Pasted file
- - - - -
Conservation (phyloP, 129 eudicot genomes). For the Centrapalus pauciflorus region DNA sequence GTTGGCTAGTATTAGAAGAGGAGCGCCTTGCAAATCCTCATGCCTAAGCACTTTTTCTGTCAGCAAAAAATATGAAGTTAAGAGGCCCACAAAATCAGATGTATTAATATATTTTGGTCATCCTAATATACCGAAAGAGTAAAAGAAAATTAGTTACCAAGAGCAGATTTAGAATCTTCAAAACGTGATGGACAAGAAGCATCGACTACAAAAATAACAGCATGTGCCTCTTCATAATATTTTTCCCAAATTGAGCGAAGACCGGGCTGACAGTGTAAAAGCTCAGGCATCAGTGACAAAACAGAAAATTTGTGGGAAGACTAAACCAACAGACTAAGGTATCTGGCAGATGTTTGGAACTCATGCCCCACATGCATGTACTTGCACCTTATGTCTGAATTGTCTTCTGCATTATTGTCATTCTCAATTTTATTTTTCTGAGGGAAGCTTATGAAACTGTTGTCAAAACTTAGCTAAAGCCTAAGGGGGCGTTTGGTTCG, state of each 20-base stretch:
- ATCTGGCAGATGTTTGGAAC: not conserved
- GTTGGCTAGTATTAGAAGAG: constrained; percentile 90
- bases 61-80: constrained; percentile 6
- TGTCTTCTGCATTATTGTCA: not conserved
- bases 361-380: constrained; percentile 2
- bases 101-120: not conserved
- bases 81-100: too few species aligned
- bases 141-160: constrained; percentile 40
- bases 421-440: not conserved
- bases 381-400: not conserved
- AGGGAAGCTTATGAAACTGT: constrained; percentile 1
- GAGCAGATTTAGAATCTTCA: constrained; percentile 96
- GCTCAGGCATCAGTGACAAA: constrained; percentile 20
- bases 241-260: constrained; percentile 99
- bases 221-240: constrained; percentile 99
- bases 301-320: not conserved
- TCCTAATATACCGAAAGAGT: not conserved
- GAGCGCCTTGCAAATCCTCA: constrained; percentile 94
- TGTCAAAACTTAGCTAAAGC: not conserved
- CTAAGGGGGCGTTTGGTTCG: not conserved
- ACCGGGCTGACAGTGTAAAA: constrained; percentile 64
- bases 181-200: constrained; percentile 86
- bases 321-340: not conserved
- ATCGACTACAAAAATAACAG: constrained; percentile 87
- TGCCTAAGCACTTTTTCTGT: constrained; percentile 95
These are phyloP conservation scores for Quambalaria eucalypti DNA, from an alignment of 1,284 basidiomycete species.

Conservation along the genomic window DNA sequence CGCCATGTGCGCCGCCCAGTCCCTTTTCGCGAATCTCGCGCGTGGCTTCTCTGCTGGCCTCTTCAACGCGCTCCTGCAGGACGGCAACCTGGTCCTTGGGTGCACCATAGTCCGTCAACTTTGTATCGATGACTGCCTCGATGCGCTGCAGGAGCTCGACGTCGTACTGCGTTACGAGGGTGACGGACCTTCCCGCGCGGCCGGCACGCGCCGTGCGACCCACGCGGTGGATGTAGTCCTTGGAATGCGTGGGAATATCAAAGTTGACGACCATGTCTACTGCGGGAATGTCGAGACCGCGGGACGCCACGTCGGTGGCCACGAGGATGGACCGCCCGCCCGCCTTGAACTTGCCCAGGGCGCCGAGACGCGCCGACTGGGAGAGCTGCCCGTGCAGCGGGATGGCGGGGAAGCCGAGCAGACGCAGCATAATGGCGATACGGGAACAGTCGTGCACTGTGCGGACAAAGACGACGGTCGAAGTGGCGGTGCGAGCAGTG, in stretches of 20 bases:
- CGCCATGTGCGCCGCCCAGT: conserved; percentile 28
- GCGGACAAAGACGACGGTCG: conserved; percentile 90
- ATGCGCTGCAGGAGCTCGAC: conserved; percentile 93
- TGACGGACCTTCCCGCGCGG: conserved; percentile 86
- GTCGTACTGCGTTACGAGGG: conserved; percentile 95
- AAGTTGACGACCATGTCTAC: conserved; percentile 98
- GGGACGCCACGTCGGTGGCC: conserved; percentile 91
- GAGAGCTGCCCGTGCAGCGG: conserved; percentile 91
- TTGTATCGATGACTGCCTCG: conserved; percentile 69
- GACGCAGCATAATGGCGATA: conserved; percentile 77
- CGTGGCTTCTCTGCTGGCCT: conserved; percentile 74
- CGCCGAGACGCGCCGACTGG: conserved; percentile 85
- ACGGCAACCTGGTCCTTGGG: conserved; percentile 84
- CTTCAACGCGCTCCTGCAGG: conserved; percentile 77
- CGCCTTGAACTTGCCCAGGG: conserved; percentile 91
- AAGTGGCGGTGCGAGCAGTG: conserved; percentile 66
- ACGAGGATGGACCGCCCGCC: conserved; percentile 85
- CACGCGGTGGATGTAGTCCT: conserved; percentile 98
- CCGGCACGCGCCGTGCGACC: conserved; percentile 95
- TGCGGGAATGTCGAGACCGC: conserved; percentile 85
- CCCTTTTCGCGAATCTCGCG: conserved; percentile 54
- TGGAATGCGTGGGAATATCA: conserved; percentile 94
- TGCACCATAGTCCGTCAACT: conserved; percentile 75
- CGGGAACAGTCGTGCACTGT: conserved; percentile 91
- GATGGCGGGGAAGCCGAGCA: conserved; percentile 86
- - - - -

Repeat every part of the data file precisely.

Conservation (phyloP, 129 eudicot genomes). For the Centrapalus pauciflorus region DNA sequence GTTGGCTAGTATTAGAAGAGGAGCGCCTTGCAAATCCTCATGCCTAAGCACTTTTTCTGTCAGCAAAAAATATGAAGTTAAGAGGCCCACAAAATCAGATGTATTAATATATTTTGGTCATCCTAATATACCGAAAGAGTAAAAGAAAATTAGTTACCAAGAGCAGATTTAGAATCTTCAAAACGTGATGGACAAGAAGCATCGACTACAAAAATAACAGCATGTGCCTCTTCATAATATTTTTCCCAAATTGAGCGAAGACCGGGCTGACAGTGTAAAAGCTCAGGCATCAGTGACAAAACAGAAAATTTGTGGGAAGACTAAACCAACAGACTAAGGTATCTGGCAGATGTTTGGAACTCATGCCCCACATGCATGTACTTGCACCTTATGTCTGAATTGTCTTCTGCATTATTGTCATTCTCAATTTTATTTTTCTGAGGGAAGCTTATGAAACTGTTGTCAAAACTTAGCTAAAGCCTAAGGGGGCGTTTGGTTCG, state of each 20-base stretch:
- ATCTGGCAGATGTTTGGAAC: not conserved
- GTTGGCTAGTATTAGAAGAG: constrained; percentile 90
- bases 61-80: constrained; percentile 6
- TGTCTTCTGCATTATTGTCA: not conserved
- bases 361-380: constrained; percentile 2
- bases 101-120: not conserved
- bases 81-100: too few species aligned
- bases 141-160: constrained; percentile 40
- bases 421-440: not conserved
- bases 381-400: not conserved
- AGGGAAGCTTATGAAACTGT: constrained; percentile 1
- GAGCAGATTTAGAATCTTCA: constrained; percentile 96
- GCTCAGGCATCAGTGACAAA: constrained; percentile 20
- bases 241-260: constrained; percentile 99
- bases 221-240: constrained; percentile 99
- bases 301-320: not conserved
- TCCTAATATACCGAAAGAGT: not conserved
- GAGCGCCTTGCAAATCCTCA: constrained; percentile 94
- TGTCAAAACTTAGCTAAAGC: not conserved
- CTAAGGGGGCGTTTGGTTCG: not conserved
- ACCGGGCTGACAGTGTAAAA: constrained; percentile 64
- bases 181-200: constrained; percentile 86
- bases 321-340: not conserved
- ATCGACTACAAAAATAACAG: constrained; percentile 87
- TGCCTAAGCACTTTTTCTGT: constrained; percentile 95
These are phyloP conservation scores for Quambalaria eucalypti DNA, from an alignment of 1,284 basidiomycete species.

Conservation along the genomic window DNA sequence CGCCATGTGCGCCGCCCAGTCCCTTTTCGCGAATCTCGCGCGTGGCTTCTCTGCTGGCCTCTTCAACGCGCTCCTGCAGGACGGCAACCTGGTCCTTGGGTGCACCATAGTCCGTCAACTTTGTATCGATGACTGCCTCGATGCGCTGCAGGAGCTCGACGTCGTACTGCGTTACGAGGGTGACGGACCTTCCCGCGCGGCCGGCACGCGCCGTGCGACCCACGCGGTGGATGTAGTCCTTGGAATGCGTGGGAATATCAAAGTTGACGACCATGTCTACTGCGGGAATGTCGAGACCGCGGGACGCCACGTCGGTGGCCACGAGGATGGACCGCCCGCCCGCCTTGAACTTGCCCAGGGCGCCGAGACGCGCCGACTGGGAGAGCTGCCCGTGCAGCGGGATGGCGGGGAAGCCGAGCAGACGCAGCATAATGGCGATACGGGAACAGTCGTGCACTGTGCGGACAAAGACGACGGTCGAAGTGGCGGTGCGAGCAGTG, in stretches of 20 bases:
- CGCCATGTGCGCCGCCCAGT: conserved; percentile 28
- GCGGACAAAGACGACGGTCG: conserved; percentile 90
- ATGCGCTGCAGGAGCTCGAC: conserved; percentile 93
- TGACGGACCTTCCCGCGCGG: conserved; percentile 86
- GTCGTACTGCGTTACGAGGG: conserved; percentile 95
- AAGTTGACGACCATGTCTAC: conserved; percentile 98
- GGGACGCCACGTCGGTGGCC: conserved; percentile 91
- GAGAGCTGCCCGTGCAGCGG: conserved; percentile 91
- TTGTATCGATGACTGCCTCG: conserved; percentile 69
- GACGCAGCATAATGGCGATA: conserved; percentile 77
- CGTGGCTTCTCTGCTGGCCT: conserved; percentile 74
- CGCCGAGACGCGCCGACTGG: conserved; percentile 85
- ACGGCAACCTGGTCCTTGGG: conserved; percentile 84
- CTTCAACGCGCTCCTGCAGG: conserved; percentile 77
- CGCCTTGAACTTGCCCAGGG: conserved; percentile 91
- AAGTGGCGGTGCGAGCAGTG: conserved; percentile 66
- ACGAGGATGGACCGCCCGCC: conserved; percentile 85
- CACGCGGTGGATGTAGTCCT: conserved; percentile 98
- CCGGCACGCGCCGTGCGACC: conserved; percentile 95
- TGCGGGAATGTCGAGACCGC: conserved; percentile 85
- CCCTTTTCGCGAATCTCGCG: conserved; percentile 54
- TGGAATGCGTGGGAATATCA: conserved; percentile 94
- TGCACCATAGTCCGTCAACT: conserved; percentile 75
- CGGGAACAGTCGTGCACTGT: conserved; percentile 91
- GATGGCGGGGAAGCCGAGCA: conserved; percentile 86